Onlookers in Oahu watch ocean water surge into Ala Wai Harbor. (Eugene Tanner / Associated…)
Thousands of people evacuated their homes along Hawaii’s coastlines overnight but were allowed to return early Sunday after tsunami waves hit the islands with less intensity than predicted.
The highest wave was about 5 feet from peak to trough — about 2 1/2 feet above sea level — on the island of Maui, according to the Pacific Tsunami Warning Center. No serious damage was reported.
The waves were triggered by a 7.7 magnitude earthquake off British Columbia, which also resulted in brief tsunami warnings for southeast Alaska and the Pacific Northwest coast. But Hawaii was in the direct line of a surge that proved to be smaller than expected.
“The tsunami arrived about when we expected it should. It was a little smaller than we expected,” Gerald Fryer, a geophysicist at the Pacific Tsunami Warning Center in Oahu, told reporters.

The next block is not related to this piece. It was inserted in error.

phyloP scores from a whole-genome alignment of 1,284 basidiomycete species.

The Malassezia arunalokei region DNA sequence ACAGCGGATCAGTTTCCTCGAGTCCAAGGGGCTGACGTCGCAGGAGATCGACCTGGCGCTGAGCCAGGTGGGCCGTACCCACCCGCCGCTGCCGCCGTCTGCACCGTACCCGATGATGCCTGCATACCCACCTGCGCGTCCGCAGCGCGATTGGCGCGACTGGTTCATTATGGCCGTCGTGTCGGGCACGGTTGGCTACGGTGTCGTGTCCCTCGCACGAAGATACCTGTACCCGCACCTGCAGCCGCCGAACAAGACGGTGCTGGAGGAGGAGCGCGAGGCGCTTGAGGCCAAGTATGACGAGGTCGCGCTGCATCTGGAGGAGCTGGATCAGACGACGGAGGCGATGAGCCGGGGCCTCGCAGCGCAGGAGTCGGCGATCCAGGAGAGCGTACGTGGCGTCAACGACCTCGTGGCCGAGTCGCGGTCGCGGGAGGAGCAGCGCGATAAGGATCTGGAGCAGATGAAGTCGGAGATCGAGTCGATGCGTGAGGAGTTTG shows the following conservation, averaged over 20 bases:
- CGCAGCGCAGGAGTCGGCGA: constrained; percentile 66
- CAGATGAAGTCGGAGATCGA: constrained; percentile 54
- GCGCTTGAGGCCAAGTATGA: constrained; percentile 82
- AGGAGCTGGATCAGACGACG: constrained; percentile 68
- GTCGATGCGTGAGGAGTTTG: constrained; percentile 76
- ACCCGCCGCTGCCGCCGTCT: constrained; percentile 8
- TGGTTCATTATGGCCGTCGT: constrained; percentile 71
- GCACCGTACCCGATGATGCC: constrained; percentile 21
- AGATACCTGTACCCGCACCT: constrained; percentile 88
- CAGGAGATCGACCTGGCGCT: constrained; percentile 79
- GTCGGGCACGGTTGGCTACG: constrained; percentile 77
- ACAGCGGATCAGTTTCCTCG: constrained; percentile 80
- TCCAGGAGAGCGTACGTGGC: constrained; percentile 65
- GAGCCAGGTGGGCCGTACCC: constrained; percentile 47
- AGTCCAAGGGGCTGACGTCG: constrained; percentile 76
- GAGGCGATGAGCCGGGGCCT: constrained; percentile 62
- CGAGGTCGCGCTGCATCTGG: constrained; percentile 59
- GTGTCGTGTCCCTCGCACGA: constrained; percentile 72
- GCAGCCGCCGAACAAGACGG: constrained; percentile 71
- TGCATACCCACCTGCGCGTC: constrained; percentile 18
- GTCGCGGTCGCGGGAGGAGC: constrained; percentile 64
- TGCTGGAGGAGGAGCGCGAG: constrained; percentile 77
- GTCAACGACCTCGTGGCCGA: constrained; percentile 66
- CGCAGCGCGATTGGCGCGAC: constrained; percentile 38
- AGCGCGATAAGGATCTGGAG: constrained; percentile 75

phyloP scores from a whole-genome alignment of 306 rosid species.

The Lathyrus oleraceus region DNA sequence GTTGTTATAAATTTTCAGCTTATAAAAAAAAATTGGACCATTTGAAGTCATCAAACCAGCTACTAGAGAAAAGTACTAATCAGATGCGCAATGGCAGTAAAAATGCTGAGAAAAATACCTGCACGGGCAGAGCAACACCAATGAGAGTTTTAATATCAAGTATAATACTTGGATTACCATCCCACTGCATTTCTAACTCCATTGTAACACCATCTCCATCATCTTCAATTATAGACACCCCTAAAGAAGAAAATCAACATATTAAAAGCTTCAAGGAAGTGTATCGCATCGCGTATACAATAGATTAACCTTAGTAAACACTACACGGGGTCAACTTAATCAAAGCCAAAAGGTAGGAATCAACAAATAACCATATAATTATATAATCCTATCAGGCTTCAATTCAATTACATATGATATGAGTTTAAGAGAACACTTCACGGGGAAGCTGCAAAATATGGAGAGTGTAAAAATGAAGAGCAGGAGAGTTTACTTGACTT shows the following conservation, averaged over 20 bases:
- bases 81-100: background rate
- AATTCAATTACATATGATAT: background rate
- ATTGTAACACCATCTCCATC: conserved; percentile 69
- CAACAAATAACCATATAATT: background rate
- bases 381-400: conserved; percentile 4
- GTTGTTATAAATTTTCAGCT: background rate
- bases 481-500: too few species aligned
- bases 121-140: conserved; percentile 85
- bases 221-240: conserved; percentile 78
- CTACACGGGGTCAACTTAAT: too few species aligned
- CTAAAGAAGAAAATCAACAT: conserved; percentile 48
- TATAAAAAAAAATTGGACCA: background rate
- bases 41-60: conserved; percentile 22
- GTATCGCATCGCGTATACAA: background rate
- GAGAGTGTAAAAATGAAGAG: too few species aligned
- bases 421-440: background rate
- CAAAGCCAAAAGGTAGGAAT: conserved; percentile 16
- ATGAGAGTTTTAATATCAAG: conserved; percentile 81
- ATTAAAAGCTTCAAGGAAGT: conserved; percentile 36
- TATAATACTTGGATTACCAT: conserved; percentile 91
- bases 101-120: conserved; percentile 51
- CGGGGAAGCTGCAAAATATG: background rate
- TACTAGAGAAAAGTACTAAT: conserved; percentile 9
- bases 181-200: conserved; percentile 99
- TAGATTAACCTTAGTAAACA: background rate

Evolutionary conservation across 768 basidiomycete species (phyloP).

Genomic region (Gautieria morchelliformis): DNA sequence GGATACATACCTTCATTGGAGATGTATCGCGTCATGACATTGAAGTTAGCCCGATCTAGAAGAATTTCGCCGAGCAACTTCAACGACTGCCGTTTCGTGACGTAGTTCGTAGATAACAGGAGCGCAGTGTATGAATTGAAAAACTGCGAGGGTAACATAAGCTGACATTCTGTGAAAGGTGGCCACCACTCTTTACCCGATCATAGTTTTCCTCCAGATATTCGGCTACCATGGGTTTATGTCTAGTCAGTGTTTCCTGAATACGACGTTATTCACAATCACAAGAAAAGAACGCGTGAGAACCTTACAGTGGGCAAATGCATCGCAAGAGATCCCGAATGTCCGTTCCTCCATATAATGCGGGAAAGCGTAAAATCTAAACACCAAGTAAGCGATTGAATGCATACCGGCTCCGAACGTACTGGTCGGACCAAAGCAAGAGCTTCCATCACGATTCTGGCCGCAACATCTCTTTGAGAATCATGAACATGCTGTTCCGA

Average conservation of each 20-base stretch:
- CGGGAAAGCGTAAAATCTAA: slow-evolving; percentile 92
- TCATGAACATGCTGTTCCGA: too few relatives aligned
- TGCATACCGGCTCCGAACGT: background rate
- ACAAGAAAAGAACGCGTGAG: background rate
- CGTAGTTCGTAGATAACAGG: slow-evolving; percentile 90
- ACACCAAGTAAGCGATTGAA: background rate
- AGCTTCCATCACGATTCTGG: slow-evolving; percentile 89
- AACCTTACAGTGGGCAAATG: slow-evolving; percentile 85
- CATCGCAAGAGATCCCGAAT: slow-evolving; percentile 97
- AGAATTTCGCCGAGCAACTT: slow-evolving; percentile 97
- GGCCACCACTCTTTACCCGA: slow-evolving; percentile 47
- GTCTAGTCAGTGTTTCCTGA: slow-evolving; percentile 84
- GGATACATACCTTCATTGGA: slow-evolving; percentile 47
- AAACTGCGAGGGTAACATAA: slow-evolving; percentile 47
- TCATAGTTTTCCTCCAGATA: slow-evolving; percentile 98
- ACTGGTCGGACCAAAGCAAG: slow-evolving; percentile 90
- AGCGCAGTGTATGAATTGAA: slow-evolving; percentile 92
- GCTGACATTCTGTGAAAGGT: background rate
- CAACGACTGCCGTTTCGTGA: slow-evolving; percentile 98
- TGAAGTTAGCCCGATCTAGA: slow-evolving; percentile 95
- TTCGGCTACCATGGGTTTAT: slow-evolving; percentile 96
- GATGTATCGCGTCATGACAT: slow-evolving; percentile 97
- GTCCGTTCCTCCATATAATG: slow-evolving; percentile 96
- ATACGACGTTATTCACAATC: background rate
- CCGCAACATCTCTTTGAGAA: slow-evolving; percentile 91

The warning Saturday evening touched off traffic jams as sirens sounded and a mandatory evacuation took effect in coastal areas, including Waikiki Beach, where hotel guests were moved to higher floors. More than 800 people checked into emergency shelters on the Big Island, the Honolulu Star Advertiser reported.
There were isolated reports of some boats being pulled partially from their moorings as small waves, all less than 3 feet above sea level, hit various shores across the islands.
The final tsunami advisory ended at 4 a.m. Hawaii time.
Gov. Neil Abercrombie said residents were still advised to avoid beaches. “We’re very, very grateful and thankful we can go home … and count our blessings at this point,” he said.
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